Perhaps stung in to action by the Yorkshire upstarts, the Gunners then took complete control as Town slumped to a heavy defeat following three goals in just four minutes as the hosts produced some scintillating football to inflict harsh punishment on the demoralised Terriers.
The floodgates opened as Özil and Sanchez combined with devastating affect to set up Giroud – who had replaced the injured Lacazette and had already hit the post earlier in the half with his first contribution.
Immediately from the kick off, Arsenal won possession, took Town apart down the right and fed Sanchez for the third.
Within minutes, the red and white shirts were swarming all over again and a lightning fast move freed up the impressive Özil to grab a fourth.
The demolition of Town’s resilience was frightening; Arsenal’s pace and precision was a joy to witness despite the pain felt in the away section and with nearly 20 minutes left, greater humiliation looked inevitable.
While the visitors held out for ten minutes, they could barely get on the ball never mind retain possession and with Arsenal free to express their considerable talent – their three substitutes were Giroud, Wilshire and Welbeck (Town responded to the last 2 named with Dean Whitehead!) – a fifth was inevitable. Giroud grabbed it but it was mainly down to some outstanding work by Kolasinac which set up the French international.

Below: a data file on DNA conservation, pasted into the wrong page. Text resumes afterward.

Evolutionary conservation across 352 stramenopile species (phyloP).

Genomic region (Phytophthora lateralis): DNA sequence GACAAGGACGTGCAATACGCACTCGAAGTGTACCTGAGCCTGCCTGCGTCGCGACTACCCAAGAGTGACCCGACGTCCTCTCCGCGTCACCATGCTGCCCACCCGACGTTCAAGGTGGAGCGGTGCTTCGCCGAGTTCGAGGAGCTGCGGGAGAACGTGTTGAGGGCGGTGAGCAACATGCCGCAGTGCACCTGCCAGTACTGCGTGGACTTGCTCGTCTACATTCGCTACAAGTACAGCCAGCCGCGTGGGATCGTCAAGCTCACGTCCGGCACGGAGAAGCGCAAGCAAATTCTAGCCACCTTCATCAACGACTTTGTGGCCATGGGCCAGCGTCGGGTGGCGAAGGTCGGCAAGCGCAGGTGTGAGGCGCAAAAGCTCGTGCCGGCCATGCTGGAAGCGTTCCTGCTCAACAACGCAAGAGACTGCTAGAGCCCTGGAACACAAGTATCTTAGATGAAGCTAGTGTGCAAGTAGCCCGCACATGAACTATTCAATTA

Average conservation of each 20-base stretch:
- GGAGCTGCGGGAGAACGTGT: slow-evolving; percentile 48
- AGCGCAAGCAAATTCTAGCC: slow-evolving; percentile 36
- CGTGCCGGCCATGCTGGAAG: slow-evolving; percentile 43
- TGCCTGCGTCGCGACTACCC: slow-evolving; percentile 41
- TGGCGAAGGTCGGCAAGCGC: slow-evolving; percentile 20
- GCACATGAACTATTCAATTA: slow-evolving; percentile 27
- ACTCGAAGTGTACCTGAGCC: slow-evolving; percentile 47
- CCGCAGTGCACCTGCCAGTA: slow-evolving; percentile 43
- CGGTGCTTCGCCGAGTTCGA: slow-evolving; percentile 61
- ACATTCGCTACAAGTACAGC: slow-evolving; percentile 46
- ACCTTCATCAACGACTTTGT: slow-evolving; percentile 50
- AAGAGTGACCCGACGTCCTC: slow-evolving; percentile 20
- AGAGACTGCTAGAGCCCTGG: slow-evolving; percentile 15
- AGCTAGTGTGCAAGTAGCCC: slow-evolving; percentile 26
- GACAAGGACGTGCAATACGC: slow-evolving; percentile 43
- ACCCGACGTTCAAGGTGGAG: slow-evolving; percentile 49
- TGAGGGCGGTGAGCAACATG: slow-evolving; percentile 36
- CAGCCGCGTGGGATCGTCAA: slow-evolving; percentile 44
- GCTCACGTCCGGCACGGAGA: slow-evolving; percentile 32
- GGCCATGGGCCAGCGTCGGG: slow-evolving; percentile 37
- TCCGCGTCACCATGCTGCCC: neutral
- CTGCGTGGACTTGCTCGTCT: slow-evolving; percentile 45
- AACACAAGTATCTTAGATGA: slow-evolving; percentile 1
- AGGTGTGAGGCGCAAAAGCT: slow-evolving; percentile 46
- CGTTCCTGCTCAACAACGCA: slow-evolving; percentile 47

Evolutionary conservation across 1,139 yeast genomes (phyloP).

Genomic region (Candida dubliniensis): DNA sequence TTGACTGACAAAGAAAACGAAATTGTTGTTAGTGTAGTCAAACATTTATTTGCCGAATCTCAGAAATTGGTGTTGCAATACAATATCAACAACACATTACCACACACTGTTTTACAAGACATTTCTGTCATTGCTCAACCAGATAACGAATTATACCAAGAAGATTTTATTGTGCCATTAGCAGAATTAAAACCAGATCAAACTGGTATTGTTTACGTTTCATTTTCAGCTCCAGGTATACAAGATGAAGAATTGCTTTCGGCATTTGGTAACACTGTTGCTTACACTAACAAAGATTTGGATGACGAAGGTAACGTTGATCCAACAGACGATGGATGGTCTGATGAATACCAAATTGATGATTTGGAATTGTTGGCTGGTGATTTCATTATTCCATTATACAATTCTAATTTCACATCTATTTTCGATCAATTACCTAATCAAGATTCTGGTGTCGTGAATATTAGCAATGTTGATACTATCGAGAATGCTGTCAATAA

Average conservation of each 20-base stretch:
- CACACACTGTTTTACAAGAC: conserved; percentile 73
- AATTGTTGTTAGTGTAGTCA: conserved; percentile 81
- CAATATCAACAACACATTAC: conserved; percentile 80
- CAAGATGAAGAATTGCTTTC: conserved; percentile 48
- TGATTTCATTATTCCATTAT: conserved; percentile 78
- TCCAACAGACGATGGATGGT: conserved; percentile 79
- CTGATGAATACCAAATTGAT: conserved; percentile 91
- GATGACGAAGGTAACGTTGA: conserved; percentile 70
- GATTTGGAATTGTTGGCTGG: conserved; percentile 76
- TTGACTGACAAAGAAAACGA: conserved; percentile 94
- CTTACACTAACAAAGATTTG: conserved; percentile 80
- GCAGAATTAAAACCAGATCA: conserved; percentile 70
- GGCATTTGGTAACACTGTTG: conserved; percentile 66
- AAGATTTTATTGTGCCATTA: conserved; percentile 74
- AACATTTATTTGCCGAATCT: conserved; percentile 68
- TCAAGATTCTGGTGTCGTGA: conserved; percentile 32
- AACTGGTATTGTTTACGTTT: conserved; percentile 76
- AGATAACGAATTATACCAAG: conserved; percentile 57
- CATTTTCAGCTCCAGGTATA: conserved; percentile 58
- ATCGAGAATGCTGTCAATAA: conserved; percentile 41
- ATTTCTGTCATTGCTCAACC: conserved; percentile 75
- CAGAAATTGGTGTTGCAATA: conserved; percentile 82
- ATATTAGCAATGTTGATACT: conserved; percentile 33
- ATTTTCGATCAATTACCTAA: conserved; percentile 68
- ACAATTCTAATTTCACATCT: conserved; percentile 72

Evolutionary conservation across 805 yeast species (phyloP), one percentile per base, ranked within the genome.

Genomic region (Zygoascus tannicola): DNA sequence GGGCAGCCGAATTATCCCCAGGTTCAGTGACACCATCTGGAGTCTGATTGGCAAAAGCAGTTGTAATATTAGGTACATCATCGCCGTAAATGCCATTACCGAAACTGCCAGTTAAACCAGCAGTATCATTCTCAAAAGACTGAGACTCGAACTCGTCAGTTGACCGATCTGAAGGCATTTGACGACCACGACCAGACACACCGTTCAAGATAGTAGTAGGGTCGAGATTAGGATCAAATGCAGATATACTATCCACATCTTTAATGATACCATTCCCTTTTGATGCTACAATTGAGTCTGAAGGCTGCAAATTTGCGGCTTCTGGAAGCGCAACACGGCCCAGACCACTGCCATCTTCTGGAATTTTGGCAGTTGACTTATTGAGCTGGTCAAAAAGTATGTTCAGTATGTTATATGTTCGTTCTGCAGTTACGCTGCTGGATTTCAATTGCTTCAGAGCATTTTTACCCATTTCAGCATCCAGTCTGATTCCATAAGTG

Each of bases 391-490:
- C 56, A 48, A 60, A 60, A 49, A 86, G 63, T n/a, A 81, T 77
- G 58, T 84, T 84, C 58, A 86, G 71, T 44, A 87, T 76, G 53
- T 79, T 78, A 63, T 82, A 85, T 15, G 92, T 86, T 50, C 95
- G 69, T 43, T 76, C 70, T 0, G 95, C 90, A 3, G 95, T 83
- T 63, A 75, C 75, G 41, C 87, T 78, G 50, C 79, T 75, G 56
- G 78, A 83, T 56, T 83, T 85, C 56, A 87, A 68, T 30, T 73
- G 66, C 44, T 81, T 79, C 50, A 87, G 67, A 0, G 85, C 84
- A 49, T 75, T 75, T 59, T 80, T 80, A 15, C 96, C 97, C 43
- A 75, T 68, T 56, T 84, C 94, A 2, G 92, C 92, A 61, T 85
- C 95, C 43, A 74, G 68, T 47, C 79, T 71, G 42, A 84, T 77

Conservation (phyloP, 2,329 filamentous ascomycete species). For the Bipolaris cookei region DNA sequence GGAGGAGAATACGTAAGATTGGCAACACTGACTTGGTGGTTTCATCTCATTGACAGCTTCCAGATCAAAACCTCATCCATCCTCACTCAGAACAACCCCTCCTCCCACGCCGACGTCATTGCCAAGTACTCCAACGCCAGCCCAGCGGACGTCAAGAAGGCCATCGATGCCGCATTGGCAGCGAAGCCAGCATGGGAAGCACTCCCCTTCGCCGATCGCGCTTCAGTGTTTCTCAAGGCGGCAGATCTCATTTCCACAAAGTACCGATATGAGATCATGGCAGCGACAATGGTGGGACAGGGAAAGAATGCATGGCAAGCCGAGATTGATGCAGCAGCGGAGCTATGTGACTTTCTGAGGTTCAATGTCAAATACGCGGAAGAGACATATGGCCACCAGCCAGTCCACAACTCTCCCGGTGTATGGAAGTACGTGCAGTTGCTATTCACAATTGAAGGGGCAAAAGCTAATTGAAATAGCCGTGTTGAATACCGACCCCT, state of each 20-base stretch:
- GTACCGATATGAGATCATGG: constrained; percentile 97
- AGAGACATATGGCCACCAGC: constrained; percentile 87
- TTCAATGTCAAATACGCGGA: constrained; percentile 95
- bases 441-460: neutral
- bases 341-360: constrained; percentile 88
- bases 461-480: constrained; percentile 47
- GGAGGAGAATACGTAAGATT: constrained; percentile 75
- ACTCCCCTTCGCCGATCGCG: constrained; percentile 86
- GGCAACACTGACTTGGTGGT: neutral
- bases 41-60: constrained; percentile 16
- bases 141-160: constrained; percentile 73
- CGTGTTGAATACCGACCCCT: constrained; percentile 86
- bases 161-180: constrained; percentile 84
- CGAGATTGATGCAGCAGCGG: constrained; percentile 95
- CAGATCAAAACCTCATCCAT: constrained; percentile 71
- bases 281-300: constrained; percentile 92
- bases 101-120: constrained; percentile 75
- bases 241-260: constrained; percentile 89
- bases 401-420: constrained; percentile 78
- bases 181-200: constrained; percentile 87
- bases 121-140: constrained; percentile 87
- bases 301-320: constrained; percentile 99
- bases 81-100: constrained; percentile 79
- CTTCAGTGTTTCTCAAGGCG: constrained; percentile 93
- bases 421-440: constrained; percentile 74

Arsenal’s sublime quality following the scares at the other end cannot be denied, but they were helped in no small way by Town giving up the ghost once their chance of an unlikely result disappeared and the capitulation was greatly worrying.
With Mooy somewhat off his game since returning from his global travelling, Hadergjonaj not being able to cope with a defensive wing back role and Mounié proving much less effective as a lone striker than Depoitre, it was something of a miracle that the visitors survived for so long, but the opportunity to put some pressure on the Gunners with an equaliser was missed and simply served to wake them up.
The lack of goals, especially but not exclusively, away from home is now an acute problem and one which will start to test the patience of those who travel and provide great support – it must be solved, and soon.
There is no disgrace in losing at the Emirates – Arsenal have won their last 12 home games now and came in to the match with a morale boosting victory over their hated neighbours – but the manner of the collapse was alarming. Being competitive for 70 minutes is commendable, as was the performance at the back end of the first half and the early period of the second, but there is no excuse for the lack of fight following Arsenal’s second.
Wagner’s changes were also understandable, but the lack of depth at his disposal was cruelly exposed as the goals flew in.
Character is going to be needed to quell their next opponents who will be responding to the appointment of Allardyce and newly confident after demolishing West Ham. Everton will believe that their horrible start is over and will undoubtedly see a home game against a non scoring, newly promoted Huddersfield Town as the perfect game to continue their revival.